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Oct 22, 2021

Experiments confirm a quantum material’s unique response to circularly polarized laser light

Posted by in categories: biotech/medical, computing, particle physics, quantum physics

When the COVID-19 pandemic shut down experiments at the Department of Energy’s SLAC National Accelerator Laboratory early last year, Shambhu Ghimire’s research group was forced to find another way to study an intriguing research target: quantum materials known as topological insulators, or TIs, which conduct electric current on their surfaces but not through their interiors.

Denitsa Baykusheva, a Swiss National Science Foundation Fellow, had joined his group at the Stanford PULSE Institute two years earlier with the goal of finding a way to generate high harmonic generation, or HHG, in these materials as a tool for probing their behavior. In HHG, shining through a material shifts to higher energies and higher frequencies, called harmonics, much like pressing on a guitar string produces higher notes. If this could be done in TIs, which are promising building blocks for technologies like spintronics, quantum sensing and quantum computing, it would give scientists a new tool for investigating these and other quantum materials.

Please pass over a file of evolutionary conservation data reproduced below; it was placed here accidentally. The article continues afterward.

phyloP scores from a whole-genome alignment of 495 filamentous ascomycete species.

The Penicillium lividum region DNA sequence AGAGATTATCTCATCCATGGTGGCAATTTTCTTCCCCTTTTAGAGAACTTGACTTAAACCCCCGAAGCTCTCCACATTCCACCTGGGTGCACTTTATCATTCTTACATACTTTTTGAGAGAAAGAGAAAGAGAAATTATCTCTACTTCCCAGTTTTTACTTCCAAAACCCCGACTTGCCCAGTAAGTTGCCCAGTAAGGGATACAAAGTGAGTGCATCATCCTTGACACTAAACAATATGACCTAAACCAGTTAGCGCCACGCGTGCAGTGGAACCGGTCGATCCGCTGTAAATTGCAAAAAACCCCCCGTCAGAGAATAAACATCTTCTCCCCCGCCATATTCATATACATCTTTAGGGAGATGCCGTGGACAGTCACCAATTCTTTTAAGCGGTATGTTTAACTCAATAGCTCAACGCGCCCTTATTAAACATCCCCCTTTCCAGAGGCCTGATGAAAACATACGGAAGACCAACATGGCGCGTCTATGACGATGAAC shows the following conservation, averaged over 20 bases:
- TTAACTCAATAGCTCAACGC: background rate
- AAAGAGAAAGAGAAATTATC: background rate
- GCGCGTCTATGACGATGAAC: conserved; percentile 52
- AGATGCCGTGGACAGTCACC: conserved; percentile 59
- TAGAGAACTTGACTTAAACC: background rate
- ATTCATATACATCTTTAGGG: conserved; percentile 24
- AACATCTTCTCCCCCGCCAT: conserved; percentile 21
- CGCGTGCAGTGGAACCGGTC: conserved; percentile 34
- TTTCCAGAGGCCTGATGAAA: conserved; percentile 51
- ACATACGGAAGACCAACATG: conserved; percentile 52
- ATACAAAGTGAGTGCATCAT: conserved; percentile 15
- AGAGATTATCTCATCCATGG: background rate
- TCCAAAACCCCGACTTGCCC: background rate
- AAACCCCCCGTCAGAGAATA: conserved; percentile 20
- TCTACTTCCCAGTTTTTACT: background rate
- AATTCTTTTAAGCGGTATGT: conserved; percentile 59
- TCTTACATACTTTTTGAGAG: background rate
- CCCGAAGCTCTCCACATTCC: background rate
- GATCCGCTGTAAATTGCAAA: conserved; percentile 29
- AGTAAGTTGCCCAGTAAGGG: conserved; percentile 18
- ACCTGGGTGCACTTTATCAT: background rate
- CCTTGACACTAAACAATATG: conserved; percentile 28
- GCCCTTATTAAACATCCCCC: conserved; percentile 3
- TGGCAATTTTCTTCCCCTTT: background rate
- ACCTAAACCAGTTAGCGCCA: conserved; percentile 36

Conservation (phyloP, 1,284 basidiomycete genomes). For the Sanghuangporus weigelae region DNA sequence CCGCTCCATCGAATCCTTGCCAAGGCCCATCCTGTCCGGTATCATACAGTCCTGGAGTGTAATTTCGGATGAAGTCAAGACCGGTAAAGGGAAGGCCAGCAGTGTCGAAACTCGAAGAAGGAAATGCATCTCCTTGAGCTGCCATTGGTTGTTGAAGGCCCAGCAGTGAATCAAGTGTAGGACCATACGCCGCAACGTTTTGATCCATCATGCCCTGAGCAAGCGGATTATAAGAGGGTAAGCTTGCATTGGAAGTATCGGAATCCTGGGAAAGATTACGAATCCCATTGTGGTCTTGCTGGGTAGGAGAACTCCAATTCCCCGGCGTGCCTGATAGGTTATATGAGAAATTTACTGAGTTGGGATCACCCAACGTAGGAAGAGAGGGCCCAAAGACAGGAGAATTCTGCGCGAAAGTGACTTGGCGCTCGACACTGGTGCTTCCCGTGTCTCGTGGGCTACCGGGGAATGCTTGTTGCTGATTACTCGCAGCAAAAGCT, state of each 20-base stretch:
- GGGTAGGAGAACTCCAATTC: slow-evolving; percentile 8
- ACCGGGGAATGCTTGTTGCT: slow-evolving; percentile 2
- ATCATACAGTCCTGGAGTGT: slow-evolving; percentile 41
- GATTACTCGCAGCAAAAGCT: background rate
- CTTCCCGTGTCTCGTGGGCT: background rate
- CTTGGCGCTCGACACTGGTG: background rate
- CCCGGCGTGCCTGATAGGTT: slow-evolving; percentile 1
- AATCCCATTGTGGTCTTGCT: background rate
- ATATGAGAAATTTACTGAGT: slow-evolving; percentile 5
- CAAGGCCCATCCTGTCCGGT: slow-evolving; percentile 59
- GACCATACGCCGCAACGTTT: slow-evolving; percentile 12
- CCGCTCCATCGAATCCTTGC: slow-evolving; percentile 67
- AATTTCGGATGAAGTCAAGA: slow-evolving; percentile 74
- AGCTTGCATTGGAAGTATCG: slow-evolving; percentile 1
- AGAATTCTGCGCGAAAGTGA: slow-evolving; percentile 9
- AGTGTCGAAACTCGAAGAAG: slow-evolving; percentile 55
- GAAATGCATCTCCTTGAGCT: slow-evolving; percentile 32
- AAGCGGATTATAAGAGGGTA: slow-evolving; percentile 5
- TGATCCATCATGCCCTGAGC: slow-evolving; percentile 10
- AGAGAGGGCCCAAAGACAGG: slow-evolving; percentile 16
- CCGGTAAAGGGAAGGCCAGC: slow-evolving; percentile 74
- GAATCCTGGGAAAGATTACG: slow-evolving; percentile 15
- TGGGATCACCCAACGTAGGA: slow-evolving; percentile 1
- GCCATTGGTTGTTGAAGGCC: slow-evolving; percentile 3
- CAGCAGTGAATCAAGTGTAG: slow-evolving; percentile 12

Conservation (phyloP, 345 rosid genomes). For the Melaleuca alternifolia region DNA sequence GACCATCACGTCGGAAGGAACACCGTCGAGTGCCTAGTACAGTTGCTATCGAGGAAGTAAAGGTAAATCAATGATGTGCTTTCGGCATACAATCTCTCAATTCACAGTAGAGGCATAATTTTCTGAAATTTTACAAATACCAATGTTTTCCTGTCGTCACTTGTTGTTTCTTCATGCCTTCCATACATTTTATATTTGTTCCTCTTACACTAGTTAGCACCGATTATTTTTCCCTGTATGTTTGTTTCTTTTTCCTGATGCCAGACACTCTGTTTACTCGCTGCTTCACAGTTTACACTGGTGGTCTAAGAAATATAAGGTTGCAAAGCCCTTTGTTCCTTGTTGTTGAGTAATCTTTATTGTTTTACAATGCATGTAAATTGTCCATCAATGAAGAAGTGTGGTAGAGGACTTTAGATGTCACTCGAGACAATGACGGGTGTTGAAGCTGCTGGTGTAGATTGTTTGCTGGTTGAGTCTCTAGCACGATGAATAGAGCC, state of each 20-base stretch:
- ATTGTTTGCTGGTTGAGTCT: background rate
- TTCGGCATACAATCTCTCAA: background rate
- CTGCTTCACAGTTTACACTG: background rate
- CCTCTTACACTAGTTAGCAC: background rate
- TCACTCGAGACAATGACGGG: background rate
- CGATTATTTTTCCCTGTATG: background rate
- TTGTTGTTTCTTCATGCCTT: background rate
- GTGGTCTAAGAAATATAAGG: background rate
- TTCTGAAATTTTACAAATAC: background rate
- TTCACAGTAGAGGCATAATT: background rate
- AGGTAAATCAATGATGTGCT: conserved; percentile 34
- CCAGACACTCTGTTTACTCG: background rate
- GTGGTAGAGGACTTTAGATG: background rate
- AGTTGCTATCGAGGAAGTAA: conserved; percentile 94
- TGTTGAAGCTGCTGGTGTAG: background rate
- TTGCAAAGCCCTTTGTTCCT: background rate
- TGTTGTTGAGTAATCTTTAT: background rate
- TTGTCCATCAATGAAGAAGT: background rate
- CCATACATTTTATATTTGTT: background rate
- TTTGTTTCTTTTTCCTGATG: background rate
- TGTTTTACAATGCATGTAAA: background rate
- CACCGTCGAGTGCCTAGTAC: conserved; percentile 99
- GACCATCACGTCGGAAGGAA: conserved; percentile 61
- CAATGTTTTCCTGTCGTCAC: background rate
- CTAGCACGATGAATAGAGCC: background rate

With the experiment shut down midway, she and her colleagues turned to theory and computer simulations to come up with a new recipe for generating HHG in topological insulators. The results suggested that circularly polarized light, which spirals along the direction of the laser beam, would produce clear, unique signals from both the conductive surfaces and the interior of the TI they were studying, bismuth selenide—and would in fact enhance the signal coming from the surfaces.

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